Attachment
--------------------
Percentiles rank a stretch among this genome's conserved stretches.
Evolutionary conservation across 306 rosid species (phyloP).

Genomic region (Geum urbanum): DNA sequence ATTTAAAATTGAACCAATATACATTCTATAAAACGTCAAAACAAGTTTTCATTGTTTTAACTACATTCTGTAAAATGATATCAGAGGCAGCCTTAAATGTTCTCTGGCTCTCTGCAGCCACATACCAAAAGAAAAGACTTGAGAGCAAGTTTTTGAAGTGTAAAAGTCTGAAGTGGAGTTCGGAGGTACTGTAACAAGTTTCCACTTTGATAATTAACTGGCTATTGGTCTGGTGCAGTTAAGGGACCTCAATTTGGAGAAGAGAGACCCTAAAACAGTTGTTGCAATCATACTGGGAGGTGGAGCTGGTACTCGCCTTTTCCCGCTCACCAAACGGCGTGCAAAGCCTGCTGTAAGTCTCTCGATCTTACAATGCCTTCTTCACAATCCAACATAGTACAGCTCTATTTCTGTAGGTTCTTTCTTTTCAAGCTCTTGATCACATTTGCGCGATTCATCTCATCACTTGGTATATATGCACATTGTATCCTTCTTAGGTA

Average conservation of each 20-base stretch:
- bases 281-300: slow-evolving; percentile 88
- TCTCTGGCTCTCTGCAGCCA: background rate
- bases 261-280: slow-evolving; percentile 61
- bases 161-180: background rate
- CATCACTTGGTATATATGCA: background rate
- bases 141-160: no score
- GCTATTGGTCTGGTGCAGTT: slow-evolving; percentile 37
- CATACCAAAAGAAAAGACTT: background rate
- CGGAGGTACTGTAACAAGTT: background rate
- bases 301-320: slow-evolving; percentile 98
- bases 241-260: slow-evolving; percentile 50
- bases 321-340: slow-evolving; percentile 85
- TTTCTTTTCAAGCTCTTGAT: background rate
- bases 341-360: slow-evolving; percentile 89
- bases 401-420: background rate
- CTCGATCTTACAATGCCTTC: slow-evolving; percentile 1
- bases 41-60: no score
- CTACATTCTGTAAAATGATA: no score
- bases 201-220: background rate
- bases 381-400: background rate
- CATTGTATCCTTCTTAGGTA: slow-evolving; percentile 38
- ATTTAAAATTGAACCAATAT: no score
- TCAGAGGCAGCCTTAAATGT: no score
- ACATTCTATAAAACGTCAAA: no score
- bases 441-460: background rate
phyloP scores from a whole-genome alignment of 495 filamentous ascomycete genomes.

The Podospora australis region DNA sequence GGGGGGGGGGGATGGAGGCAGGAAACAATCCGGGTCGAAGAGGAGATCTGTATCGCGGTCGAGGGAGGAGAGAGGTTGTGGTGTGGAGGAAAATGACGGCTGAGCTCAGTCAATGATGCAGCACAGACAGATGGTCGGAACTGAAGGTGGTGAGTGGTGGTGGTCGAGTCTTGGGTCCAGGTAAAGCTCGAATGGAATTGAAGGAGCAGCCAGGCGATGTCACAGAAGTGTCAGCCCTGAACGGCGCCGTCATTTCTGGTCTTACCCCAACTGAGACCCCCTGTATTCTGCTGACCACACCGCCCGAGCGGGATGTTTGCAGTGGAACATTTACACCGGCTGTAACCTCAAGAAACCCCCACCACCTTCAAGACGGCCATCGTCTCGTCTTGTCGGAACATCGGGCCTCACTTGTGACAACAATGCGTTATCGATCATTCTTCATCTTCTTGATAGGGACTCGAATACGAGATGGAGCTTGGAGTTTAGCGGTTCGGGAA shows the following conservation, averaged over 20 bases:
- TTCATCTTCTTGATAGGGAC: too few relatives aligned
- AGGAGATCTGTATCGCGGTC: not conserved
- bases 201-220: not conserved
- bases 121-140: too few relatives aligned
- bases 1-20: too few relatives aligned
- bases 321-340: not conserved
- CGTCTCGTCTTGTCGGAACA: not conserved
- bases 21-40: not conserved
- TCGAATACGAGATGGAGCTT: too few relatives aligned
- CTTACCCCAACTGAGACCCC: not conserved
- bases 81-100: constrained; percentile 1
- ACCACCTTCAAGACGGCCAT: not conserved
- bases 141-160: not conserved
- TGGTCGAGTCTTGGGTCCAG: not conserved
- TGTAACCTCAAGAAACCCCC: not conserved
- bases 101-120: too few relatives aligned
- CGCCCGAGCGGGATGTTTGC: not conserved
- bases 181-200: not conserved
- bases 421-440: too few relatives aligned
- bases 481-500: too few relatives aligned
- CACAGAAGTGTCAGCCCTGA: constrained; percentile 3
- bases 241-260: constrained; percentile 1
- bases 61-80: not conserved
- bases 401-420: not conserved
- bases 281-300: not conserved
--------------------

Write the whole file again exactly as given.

Percentiles rank a stretch among this genome's conserved stretches.
Evolutionary conservation across 306 rosid species (phyloP).

Genomic region (Geum urbanum): DNA sequence ATTTAAAATTGAACCAATATACATTCTATAAAACGTCAAAACAAGTTTTCATTGTTTTAACTACATTCTGTAAAATGATATCAGAGGCAGCCTTAAATGTTCTCTGGCTCTCTGCAGCCACATACCAAAAGAAAAGACTTGAGAGCAAGTTTTTGAAGTGTAAAAGTCTGAAGTGGAGTTCGGAGGTACTGTAACAAGTTTCCACTTTGATAATTAACTGGCTATTGGTCTGGTGCAGTTAAGGGACCTCAATTTGGAGAAGAGAGACCCTAAAACAGTTGTTGCAATCATACTGGGAGGTGGAGCTGGTACTCGCCTTTTCCCGCTCACCAAACGGCGTGCAAAGCCTGCTGTAAGTCTCTCGATCTTACAATGCCTTCTTCACAATCCAACATAGTACAGCTCTATTTCTGTAGGTTCTTTCTTTTCAAGCTCTTGATCACATTTGCGCGATTCATCTCATCACTTGGTATATATGCACATTGTATCCTTCTTAGGTA

Average conservation of each 20-base stretch:
- bases 281-300: slow-evolving; percentile 88
- TCTCTGGCTCTCTGCAGCCA: background rate
- bases 261-280: slow-evolving; percentile 61
- bases 161-180: background rate
- CATCACTTGGTATATATGCA: background rate
- bases 141-160: no score
- GCTATTGGTCTGGTGCAGTT: slow-evolving; percentile 37
- CATACCAAAAGAAAAGACTT: background rate
- CGGAGGTACTGTAACAAGTT: background rate
- bases 301-320: slow-evolving; percentile 98
- bases 241-260: slow-evolving; percentile 50
- bases 321-340: slow-evolving; percentile 85
- TTTCTTTTCAAGCTCTTGAT: background rate
- bases 341-360: slow-evolving; percentile 89
- bases 401-420: background rate
- CTCGATCTTACAATGCCTTC: slow-evolving; percentile 1
- bases 41-60: no score
- CTACATTCTGTAAAATGATA: no score
- bases 201-220: background rate
- bases 381-400: background rate
- CATTGTATCCTTCTTAGGTA: slow-evolving; percentile 38
- ATTTAAAATTGAACCAATAT: no score
- TCAGAGGCAGCCTTAAATGT: no score
- ACATTCTATAAAACGTCAAA: no score
- bases 441-460: background rate
phyloP scores from a whole-genome alignment of 495 filamentous ascomycete genomes.

The Podospora australis region DNA sequence GGGGGGGGGGGATGGAGGCAGGAAACAATCCGGGTCGAAGAGGAGATCTGTATCGCGGTCGAGGGAGGAGAGAGGTTGTGGTGTGGAGGAAAATGACGGCTGAGCTCAGTCAATGATGCAGCACAGACAGATGGTCGGAACTGAAGGTGGTGAGTGGTGGTGGTCGAGTCTTGGGTCCAGGTAAAGCTCGAATGGAATTGAAGGAGCAGCCAGGCGATGTCACAGAAGTGTCAGCCCTGAACGGCGCCGTCATTTCTGGTCTTACCCCAACTGAGACCCCCTGTATTCTGCTGACCACACCGCCCGAGCGGGATGTTTGCAGTGGAACATTTACACCGGCTGTAACCTCAAGAAACCCCCACCACCTTCAAGACGGCCATCGTCTCGTCTTGTCGGAACATCGGGCCTCACTTGTGACAACAATGCGTTATCGATCATTCTTCATCTTCTTGATAGGGACTCGAATACGAGATGGAGCTTGGAGTTTAGCGGTTCGGGAA shows the following conservation, averaged over 20 bases:
- TTCATCTTCTTGATAGGGAC: too few relatives aligned
- AGGAGATCTGTATCGCGGTC: not conserved
- bases 201-220: not conserved
- bases 121-140: too few relatives aligned
- bases 1-20: too few relatives aligned
- bases 321-340: not conserved
- CGTCTCGTCTTGTCGGAACA: not conserved
- bases 21-40: not conserved
- TCGAATACGAGATGGAGCTT: too few relatives aligned
- CTTACCCCAACTGAGACCCC: not conserved
- bases 81-100: constrained; percentile 1
- ACCACCTTCAAGACGGCCAT: not conserved
- bases 141-160: not conserved
- TGGTCGAGTCTTGGGTCCAG: not conserved
- TGTAACCTCAAGAAACCCCC: not conserved
- bases 101-120: too few relatives aligned
- CGCCCGAGCGGGATGTTTGC: not conserved
- bases 181-200: not conserved
- bases 421-440: too few relatives aligned
- bases 481-500: too few relatives aligned
- CACAGAAGTGTCAGCCCTGA: constrained; percentile 3
- bases 241-260: constrained; percentile 1
- bases 61-80: not conserved
- bases 401-420: not conserved
- bases 281-300: not conserved